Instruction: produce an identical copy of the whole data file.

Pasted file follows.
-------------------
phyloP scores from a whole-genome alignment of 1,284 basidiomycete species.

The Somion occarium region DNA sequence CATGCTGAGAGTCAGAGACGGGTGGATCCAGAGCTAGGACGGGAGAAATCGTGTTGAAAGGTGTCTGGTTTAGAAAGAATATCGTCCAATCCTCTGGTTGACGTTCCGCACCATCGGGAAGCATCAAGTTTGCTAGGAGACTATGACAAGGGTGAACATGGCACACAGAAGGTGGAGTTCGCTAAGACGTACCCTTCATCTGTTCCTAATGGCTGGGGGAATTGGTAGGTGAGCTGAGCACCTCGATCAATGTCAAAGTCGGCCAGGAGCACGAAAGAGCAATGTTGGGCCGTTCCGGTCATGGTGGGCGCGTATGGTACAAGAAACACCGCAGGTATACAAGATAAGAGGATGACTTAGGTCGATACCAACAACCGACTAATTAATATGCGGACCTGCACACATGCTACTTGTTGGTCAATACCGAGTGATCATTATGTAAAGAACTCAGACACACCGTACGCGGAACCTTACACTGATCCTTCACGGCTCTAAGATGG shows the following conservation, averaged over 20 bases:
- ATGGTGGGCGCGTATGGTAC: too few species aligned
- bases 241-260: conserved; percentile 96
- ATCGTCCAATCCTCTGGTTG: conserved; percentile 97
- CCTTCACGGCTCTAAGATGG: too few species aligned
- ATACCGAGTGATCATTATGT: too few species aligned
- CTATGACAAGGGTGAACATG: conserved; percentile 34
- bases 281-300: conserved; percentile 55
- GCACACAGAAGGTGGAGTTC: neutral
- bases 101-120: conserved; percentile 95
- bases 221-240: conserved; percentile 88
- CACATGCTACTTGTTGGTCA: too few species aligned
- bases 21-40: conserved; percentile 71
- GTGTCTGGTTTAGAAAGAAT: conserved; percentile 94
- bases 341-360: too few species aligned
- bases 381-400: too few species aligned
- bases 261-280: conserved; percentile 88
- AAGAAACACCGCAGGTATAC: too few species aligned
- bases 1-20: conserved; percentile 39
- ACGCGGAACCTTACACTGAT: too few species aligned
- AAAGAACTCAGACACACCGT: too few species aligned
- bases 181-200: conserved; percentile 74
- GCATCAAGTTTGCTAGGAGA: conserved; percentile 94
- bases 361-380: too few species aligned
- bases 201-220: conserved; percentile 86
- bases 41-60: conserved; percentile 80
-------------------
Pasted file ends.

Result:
phyloP scores from a whole-genome alignment of 1,284 basidiomycete species.

The Somion occarium region DNA sequence CATGCTGAGAGTCAGAGACGGGTGGATCCAGAGCTAGGACGGGAGAAATCGTGTTGAAAGGTGTCTGGTTTAGAAAGAATATCGTCCAATCCTCTGGTTGACGTTCCGCACCATCGGGAAGCATCAAGTTTGCTAGGAGACTATGACAAGGGTGAACATGGCACACAGAAGGTGGAGTTCGCTAAGACGTACCCTTCATCTGTTCCTAATGGCTGGGGGAATTGGTAGGTGAGCTGAGCACCTCGATCAATGTCAAAGTCGGCCAGGAGCACGAAAGAGCAATGTTGGGCCGTTCCGGTCATGGTGGGCGCGTATGGTACAAGAAACACCGCAGGTATACAAGATAAGAGGATGACTTAGGTCGATACCAACAACCGACTAATTAATATGCGGACCTGCACACATGCTACTTGTTGGTCAATACCGAGTGATCATTATGTAAAGAACTCAGACACACCGTACGCGGAACCTTACACTGATCCTTCACGGCTCTAAGATGG shows the following conservation, averaged over 20 bases:
- ATGGTGGGCGCGTATGGTAC: too few species aligned
- bases 241-260: conserved; percentile 96
- ATCGTCCAATCCTCTGGTTG: conserved; percentile 97
- CCTTCACGGCTCTAAGATGG: too few species aligned
- ATACCGAGTGATCATTATGT: too few species aligned
- CTATGACAAGGGTGAACATG: conserved; percentile 34
- bases 281-300: conserved; percentile 55
- GCACACAGAAGGTGGAGTTC: neutral
- bases 101-120: conserved; percentile 95
- bases 221-240: conserved; percentile 88
- CACATGCTACTTGTTGGTCA: too few species aligned
- bases 21-40: conserved; percentile 71
- GTGTCTGGTTTAGAAAGAAT: conserved; percentile 94
- bases 341-360: too few species aligned
- bases 381-400: too few species aligned
- bases 261-280: conserved; percentile 88
- AAGAAACACCGCAGGTATAC: too few species aligned
- bases 1-20: conserved; percentile 39
- ACGCGGAACCTTACACTGAT: too few species aligned
- AAAGAACTCAGACACACCGT: too few species aligned
- bases 181-200: conserved; percentile 74
- GCATCAAGTTTGCTAGGAGA: conserved; percentile 94
- bases 361-380: too few species aligned
- bases 201-220: conserved; percentile 86
- bases 41-60: conserved; percentile 80